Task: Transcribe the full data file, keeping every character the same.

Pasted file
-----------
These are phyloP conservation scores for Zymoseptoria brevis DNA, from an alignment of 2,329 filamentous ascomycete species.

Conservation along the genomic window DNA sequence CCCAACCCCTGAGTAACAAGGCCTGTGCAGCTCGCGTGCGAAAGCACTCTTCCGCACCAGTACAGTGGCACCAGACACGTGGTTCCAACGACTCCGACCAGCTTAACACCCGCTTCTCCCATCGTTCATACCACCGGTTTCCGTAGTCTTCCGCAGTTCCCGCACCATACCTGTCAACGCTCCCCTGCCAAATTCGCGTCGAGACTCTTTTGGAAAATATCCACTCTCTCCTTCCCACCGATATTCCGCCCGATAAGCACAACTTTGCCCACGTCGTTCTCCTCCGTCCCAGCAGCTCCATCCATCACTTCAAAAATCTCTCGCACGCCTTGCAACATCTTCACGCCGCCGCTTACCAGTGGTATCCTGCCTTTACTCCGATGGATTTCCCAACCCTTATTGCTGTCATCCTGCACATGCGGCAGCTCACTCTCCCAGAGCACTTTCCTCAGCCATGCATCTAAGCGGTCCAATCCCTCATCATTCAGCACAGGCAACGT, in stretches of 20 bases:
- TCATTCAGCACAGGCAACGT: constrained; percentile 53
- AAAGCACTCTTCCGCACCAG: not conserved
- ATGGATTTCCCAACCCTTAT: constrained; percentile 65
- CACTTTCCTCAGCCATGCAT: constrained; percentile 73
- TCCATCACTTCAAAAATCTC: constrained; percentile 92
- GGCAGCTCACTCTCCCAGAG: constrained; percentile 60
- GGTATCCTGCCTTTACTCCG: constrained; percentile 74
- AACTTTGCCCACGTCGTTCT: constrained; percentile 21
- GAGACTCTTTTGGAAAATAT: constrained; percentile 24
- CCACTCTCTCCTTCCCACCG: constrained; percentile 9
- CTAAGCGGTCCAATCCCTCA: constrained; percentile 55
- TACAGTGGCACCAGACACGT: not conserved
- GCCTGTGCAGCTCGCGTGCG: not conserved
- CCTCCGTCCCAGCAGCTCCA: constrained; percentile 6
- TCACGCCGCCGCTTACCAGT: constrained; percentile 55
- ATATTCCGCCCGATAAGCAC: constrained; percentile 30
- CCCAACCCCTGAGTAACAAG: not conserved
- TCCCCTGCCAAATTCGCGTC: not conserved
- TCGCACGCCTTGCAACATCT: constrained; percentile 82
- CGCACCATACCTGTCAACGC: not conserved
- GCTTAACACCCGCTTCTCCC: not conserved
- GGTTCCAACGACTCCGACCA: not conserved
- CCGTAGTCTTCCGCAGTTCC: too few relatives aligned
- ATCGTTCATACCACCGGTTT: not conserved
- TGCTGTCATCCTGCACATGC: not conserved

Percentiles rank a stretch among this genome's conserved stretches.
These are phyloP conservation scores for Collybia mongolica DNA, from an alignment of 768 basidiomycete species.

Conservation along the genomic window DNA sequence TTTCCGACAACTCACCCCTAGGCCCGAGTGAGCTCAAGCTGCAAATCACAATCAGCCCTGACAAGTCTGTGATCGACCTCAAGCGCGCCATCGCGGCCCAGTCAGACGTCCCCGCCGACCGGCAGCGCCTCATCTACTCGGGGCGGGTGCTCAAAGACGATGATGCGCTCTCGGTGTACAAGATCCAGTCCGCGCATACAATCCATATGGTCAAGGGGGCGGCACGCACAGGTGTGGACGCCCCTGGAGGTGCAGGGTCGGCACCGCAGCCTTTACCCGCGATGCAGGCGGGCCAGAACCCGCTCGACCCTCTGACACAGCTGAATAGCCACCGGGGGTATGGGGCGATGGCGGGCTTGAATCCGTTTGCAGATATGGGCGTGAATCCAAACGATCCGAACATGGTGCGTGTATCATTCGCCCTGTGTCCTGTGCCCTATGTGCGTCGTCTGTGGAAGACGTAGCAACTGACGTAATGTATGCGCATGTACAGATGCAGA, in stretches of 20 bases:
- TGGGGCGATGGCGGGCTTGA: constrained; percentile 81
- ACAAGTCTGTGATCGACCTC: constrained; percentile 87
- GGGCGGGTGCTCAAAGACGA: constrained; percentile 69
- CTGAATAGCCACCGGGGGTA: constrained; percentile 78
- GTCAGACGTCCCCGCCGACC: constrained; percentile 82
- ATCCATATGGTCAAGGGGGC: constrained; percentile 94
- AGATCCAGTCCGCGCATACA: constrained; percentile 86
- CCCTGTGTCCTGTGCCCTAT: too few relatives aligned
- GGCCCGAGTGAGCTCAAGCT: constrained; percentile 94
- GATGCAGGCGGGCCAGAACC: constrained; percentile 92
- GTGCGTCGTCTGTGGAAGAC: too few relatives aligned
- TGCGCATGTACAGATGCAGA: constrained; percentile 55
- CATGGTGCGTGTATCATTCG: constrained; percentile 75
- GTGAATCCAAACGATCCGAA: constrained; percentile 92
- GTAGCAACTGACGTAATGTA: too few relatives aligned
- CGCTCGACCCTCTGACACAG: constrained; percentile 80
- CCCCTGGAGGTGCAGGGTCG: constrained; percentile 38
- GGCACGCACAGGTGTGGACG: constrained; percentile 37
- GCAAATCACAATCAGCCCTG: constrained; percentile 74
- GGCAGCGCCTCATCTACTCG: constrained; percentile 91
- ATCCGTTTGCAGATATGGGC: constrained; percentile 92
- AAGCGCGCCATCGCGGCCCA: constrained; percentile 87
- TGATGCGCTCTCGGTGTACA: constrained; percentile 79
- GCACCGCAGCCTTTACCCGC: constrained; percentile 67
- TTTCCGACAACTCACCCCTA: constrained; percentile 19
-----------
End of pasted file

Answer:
These are phyloP conservation scores for Zymoseptoria brevis DNA, from an alignment of 2,329 filamentous ascomycete species.

Conservation along the genomic window DNA sequence CCCAACCCCTGAGTAACAAGGCCTGTGCAGCTCGCGTGCGAAAGCACTCTTCCGCACCAGTACAGTGGCACCAGACACGTGGTTCCAACGACTCCGACCAGCTTAACACCCGCTTCTCCCATCGTTCATACCACCGGTTTCCGTAGTCTTCCGCAGTTCCCGCACCATACCTGTCAACGCTCCCCTGCCAAATTCGCGTCGAGACTCTTTTGGAAAATATCCACTCTCTCCTTCCCACCGATATTCCGCCCGATAAGCACAACTTTGCCCACGTCGTTCTCCTCCGTCCCAGCAGCTCCATCCATCACTTCAAAAATCTCTCGCACGCCTTGCAACATCTTCACGCCGCCGCTTACCAGTGGTATCCTGCCTTTACTCCGATGGATTTCCCAACCCTTATTGCTGTCATCCTGCACATGCGGCAGCTCACTCTCCCAGAGCACTTTCCTCAGCCATGCATCTAAGCGGTCCAATCCCTCATCATTCAGCACAGGCAACGT, in stretches of 20 bases:
- TCATTCAGCACAGGCAACGT: constrained; percentile 53
- AAAGCACTCTTCCGCACCAG: not conserved
- ATGGATTTCCCAACCCTTAT: constrained; percentile 65
- CACTTTCCTCAGCCATGCAT: constrained; percentile 73
- TCCATCACTTCAAAAATCTC: constrained; percentile 92
- GGCAGCTCACTCTCCCAGAG: constrained; percentile 60
- GGTATCCTGCCTTTACTCCG: constrained; percentile 74
- AACTTTGCCCACGTCGTTCT: constrained; percentile 21
- GAGACTCTTTTGGAAAATAT: constrained; percentile 24
- CCACTCTCTCCTTCCCACCG: constrained; percentile 9
- CTAAGCGGTCCAATCCCTCA: constrained; percentile 55
- TACAGTGGCACCAGACACGT: not conserved
- GCCTGTGCAGCTCGCGTGCG: not conserved
- CCTCCGTCCCAGCAGCTCCA: constrained; percentile 6
- TCACGCCGCCGCTTACCAGT: constrained; percentile 55
- ATATTCCGCCCGATAAGCAC: constrained; percentile 30
- CCCAACCCCTGAGTAACAAG: not conserved
- TCCCCTGCCAAATTCGCGTC: not conserved
- TCGCACGCCTTGCAACATCT: constrained; percentile 82
- CGCACCATACCTGTCAACGC: not conserved
- GCTTAACACCCGCTTCTCCC: not conserved
- GGTTCCAACGACTCCGACCA: not conserved
- CCGTAGTCTTCCGCAGTTCC: too few relatives aligned
- ATCGTTCATACCACCGGTTT: not conserved
- TGCTGTCATCCTGCACATGC: not conserved

Percentiles rank a stretch among this genome's conserved stretches.
These are phyloP conservation scores for Collybia mongolica DNA, from an alignment of 768 basidiomycete species.

Conservation along the genomic window DNA sequence TTTCCGACAACTCACCCCTAGGCCCGAGTGAGCTCAAGCTGCAAATCACAATCAGCCCTGACAAGTCTGTGATCGACCTCAAGCGCGCCATCGCGGCCCAGTCAGACGTCCCCGCCGACCGGCAGCGCCTCATCTACTCGGGGCGGGTGCTCAAAGACGATGATGCGCTCTCGGTGTACAAGATCCAGTCCGCGCATACAATCCATATGGTCAAGGGGGCGGCACGCACAGGTGTGGACGCCCCTGGAGGTGCAGGGTCGGCACCGCAGCCTTTACCCGCGATGCAGGCGGGCCAGAACCCGCTCGACCCTCTGACACAGCTGAATAGCCACCGGGGGTATGGGGCGATGGCGGGCTTGAATCCGTTTGCAGATATGGGCGTGAATCCAAACGATCCGAACATGGTGCGTGTATCATTCGCCCTGTGTCCTGTGCCCTATGTGCGTCGTCTGTGGAAGACGTAGCAACTGACGTAATGTATGCGCATGTACAGATGCAGA, in stretches of 20 bases:
- TGGGGCGATGGCGGGCTTGA: constrained; percentile 81
- ACAAGTCTGTGATCGACCTC: constrained; percentile 87
- GGGCGGGTGCTCAAAGACGA: constrained; percentile 69
- CTGAATAGCCACCGGGGGTA: constrained; percentile 78
- GTCAGACGTCCCCGCCGACC: constrained; percentile 82
- ATCCATATGGTCAAGGGGGC: constrained; percentile 94
- AGATCCAGTCCGCGCATACA: constrained; percentile 86
- CCCTGTGTCCTGTGCCCTAT: too few relatives aligned
- GGCCCGAGTGAGCTCAAGCT: constrained; percentile 94
- GATGCAGGCGGGCCAGAACC: constrained; percentile 92
- GTGCGTCGTCTGTGGAAGAC: too few relatives aligned
- TGCGCATGTACAGATGCAGA: constrained; percentile 55
- CATGGTGCGTGTATCATTCG: constrained; percentile 75
- GTGAATCCAAACGATCCGAA: constrained; percentile 92
- GTAGCAACTGACGTAATGTA: too few relatives aligned
- CGCTCGACCCTCTGACACAG: constrained; percentile 80
- CCCCTGGAGGTGCAGGGTCG: constrained; percentile 38
- GGCACGCACAGGTGTGGACG: constrained; percentile 37
- GCAAATCACAATCAGCCCTG: constrained; percentile 74
- GGCAGCGCCTCATCTACTCG: constrained; percentile 91
- ATCCGTTTGCAGATATGGGC: constrained; percentile 92
- AAGCGCGCCATCGCGGCCCA: constrained; percentile 87
- TGATGCGCTCTCGGTGTACA: constrained; percentile 79
- GCACCGCAGCCTTTACCCGC: constrained; percentile 67
- TTTCCGACAACTCACCCCTA: constrained; percentile 19